Tax Increases for Working Families: What’s at Stake for Wisconsin in the Fiscal Cliff
More than 155,000 working families in Wisconsin will pay more in taxes in 2013, unless President Obama and Congressional Republicans can agree to extend tax credits that are set to shrink at the end of the year. Nearly 320,000 Wisconsin children live in families that would be negatively affected if the expanded credits are allowed to roll back as part of the events surrounding the fiscal cliff.
President Obama wants to maintain recent enhancements to the Earned Income Tax Credit (EITC) and the Child Tax Credit (CTC), both of which support work and reduce child poverty. Congressional Republicans favor letting the expanded versions of the credits expire, which would result in a tax hike on working families with children.
Reducing the credits would increase poverty in Wisconsin and hurt the state’s economy. These credits currently lift 70,000 children in Wisconsin out of poverty and reduce taxes for Wisconsin families by a billion dollars each year, according to the Center on Budget and Policy Priorities (CBPP). Here’s how letting the expanded versions of the credits expire could hurt working parents trying to make ends meet, according to CBPP :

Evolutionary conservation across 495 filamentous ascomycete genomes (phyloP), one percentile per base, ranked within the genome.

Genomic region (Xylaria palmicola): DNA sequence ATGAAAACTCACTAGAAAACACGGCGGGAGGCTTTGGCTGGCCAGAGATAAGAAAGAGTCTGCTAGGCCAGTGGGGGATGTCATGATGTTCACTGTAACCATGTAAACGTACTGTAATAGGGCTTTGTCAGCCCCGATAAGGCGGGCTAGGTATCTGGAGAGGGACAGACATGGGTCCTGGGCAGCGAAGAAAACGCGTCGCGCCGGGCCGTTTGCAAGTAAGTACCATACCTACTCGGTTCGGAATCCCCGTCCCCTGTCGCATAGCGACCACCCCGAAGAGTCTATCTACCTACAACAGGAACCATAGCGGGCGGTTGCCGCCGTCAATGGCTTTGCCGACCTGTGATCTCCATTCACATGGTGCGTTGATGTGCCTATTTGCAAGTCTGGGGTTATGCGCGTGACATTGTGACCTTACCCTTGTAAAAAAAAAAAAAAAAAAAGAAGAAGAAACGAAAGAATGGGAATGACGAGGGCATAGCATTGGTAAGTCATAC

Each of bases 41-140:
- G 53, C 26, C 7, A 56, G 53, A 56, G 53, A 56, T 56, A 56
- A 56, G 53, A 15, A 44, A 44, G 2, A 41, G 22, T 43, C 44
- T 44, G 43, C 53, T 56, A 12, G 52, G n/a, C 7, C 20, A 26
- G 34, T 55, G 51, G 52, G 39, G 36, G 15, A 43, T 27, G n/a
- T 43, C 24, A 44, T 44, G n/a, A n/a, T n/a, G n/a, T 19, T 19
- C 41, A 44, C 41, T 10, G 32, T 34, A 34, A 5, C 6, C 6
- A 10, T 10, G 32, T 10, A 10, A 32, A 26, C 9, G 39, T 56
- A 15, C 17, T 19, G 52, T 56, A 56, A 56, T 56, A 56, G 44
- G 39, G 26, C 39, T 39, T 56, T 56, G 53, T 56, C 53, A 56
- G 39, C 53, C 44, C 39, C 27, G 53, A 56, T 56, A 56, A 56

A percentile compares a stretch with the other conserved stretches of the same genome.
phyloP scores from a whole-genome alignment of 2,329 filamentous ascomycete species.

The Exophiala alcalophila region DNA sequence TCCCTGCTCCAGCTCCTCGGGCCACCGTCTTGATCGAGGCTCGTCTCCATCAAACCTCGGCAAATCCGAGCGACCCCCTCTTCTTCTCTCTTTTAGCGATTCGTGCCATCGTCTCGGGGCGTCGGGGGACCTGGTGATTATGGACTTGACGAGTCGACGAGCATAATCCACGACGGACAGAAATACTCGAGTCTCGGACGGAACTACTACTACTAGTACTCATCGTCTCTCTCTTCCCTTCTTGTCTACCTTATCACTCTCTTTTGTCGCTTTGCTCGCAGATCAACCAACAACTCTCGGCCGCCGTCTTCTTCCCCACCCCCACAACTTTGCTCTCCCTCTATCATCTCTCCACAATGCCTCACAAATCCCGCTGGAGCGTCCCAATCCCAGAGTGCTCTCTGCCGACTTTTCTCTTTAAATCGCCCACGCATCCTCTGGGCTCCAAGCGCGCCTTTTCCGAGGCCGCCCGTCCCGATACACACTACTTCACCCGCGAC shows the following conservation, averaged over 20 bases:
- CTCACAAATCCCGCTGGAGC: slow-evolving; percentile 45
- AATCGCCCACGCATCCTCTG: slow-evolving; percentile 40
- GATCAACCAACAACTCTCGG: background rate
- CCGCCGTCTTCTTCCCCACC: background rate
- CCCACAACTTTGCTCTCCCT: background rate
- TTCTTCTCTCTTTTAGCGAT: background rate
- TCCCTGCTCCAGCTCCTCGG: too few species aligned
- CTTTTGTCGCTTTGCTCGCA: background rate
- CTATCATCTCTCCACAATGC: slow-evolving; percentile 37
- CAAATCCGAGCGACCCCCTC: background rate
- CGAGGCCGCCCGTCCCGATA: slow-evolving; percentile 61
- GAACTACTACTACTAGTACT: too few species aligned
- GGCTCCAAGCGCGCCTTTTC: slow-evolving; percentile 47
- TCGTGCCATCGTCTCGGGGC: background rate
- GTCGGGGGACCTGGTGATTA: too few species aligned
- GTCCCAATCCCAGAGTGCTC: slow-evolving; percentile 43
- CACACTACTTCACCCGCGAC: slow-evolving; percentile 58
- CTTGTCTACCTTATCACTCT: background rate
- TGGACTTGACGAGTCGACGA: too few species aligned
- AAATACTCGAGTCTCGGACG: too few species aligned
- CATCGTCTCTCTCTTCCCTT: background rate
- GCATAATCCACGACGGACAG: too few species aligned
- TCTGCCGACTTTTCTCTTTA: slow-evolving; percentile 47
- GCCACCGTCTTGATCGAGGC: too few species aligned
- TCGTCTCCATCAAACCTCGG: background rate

- A single mother with two children who works full time at the minimum wage and earns $14,500 per year would lose nearly her entire Child Tax Credit if the improvements expire; her credit would fall from $1,725 to just $165. A loss of $1,560 would be hard to absorb for a family struggling to afford the basics.
- The Urban-Brookings Tax Policy Center estimates that 11 million families nationally would lose an average of $854 from the expiration of the CTC improvements while 7 million families nationally would lose an average of $532 if the EITC improvements expire.
Raising taxes right now on low-income working families in Wisconsin would make it harder for families to make ends meet, and could slow the state’s economy. Federal policymakers should make it a high prioirty to continue the expanded versions of these important tax credits.